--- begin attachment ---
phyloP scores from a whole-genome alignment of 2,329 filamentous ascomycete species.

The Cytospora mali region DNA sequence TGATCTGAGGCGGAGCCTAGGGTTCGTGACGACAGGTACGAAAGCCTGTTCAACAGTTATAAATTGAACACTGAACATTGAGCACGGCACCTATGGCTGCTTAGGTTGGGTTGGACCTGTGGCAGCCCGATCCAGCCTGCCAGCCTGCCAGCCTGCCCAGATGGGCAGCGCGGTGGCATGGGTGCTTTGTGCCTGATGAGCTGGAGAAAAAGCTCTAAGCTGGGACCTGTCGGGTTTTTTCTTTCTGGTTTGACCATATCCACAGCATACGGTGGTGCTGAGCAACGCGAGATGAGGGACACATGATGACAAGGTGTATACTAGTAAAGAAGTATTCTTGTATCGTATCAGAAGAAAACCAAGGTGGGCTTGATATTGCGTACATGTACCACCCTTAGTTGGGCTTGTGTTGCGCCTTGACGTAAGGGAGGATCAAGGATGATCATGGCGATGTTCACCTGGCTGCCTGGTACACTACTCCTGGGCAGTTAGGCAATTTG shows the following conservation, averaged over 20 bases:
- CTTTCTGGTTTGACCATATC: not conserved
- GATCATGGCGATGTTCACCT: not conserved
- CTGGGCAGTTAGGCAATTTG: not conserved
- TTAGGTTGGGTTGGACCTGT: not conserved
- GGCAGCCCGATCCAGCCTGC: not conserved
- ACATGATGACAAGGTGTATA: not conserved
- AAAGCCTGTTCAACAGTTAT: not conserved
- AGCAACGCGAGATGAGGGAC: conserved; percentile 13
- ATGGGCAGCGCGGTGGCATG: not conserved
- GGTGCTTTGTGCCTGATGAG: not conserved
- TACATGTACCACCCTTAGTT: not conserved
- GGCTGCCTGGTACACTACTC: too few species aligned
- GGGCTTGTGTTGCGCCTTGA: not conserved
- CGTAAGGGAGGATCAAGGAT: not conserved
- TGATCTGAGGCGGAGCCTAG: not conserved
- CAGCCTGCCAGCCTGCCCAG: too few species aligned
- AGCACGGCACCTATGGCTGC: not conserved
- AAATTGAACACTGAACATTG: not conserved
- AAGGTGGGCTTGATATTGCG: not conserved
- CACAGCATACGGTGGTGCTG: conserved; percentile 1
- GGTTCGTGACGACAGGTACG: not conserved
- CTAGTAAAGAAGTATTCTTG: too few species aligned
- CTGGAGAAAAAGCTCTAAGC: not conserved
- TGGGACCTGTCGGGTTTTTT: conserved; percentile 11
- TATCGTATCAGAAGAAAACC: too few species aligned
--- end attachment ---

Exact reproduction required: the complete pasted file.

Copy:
phyloP scores from a whole-genome alignment of 2,329 filamentous ascomycete species.

The Cytospora mali region DNA sequence TGATCTGAGGCGGAGCCTAGGGTTCGTGACGACAGGTACGAAAGCCTGTTCAACAGTTATAAATTGAACACTGAACATTGAGCACGGCACCTATGGCTGCTTAGGTTGGGTTGGACCTGTGGCAGCCCGATCCAGCCTGCCAGCCTGCCAGCCTGCCCAGATGGGCAGCGCGGTGGCATGGGTGCTTTGTGCCTGATGAGCTGGAGAAAAAGCTCTAAGCTGGGACCTGTCGGGTTTTTTCTTTCTGGTTTGACCATATCCACAGCATACGGTGGTGCTGAGCAACGCGAGATGAGGGACACATGATGACAAGGTGTATACTAGTAAAGAAGTATTCTTGTATCGTATCAGAAGAAAACCAAGGTGGGCTTGATATTGCGTACATGTACCACCCTTAGTTGGGCTTGTGTTGCGCCTTGACGTAAGGGAGGATCAAGGATGATCATGGCGATGTTCACCTGGCTGCCTGGTACACTACTCCTGGGCAGTTAGGCAATTTG shows the following conservation, averaged over 20 bases:
- CTTTCTGGTTTGACCATATC: not conserved
- GATCATGGCGATGTTCACCT: not conserved
- CTGGGCAGTTAGGCAATTTG: not conserved
- TTAGGTTGGGTTGGACCTGT: not conserved
- GGCAGCCCGATCCAGCCTGC: not conserved
- ACATGATGACAAGGTGTATA: not conserved
- AAAGCCTGTTCAACAGTTAT: not conserved
- AGCAACGCGAGATGAGGGAC: conserved; percentile 13
- ATGGGCAGCGCGGTGGCATG: not conserved
- GGTGCTTTGTGCCTGATGAG: not conserved
- TACATGTACCACCCTTAGTT: not conserved
- GGCTGCCTGGTACACTACTC: too few species aligned
- GGGCTTGTGTTGCGCCTTGA: not conserved
- CGTAAGGGAGGATCAAGGAT: not conserved
- TGATCTGAGGCGGAGCCTAG: not conserved
- CAGCCTGCCAGCCTGCCCAG: too few species aligned
- AGCACGGCACCTATGGCTGC: not conserved
- AAATTGAACACTGAACATTG: not conserved
- AAGGTGGGCTTGATATTGCG: not conserved
- CACAGCATACGGTGGTGCTG: conserved; percentile 1
- GGTTCGTGACGACAGGTACG: not conserved
- CTAGTAAAGAAGTATTCTTG: too few species aligned
- CTGGAGAAAAAGCTCTAAGC: not conserved
- TGGGACCTGTCGGGTTTTTT: conserved; percentile 11
- TATCGTATCAGAAGAAAACC: too few species aligned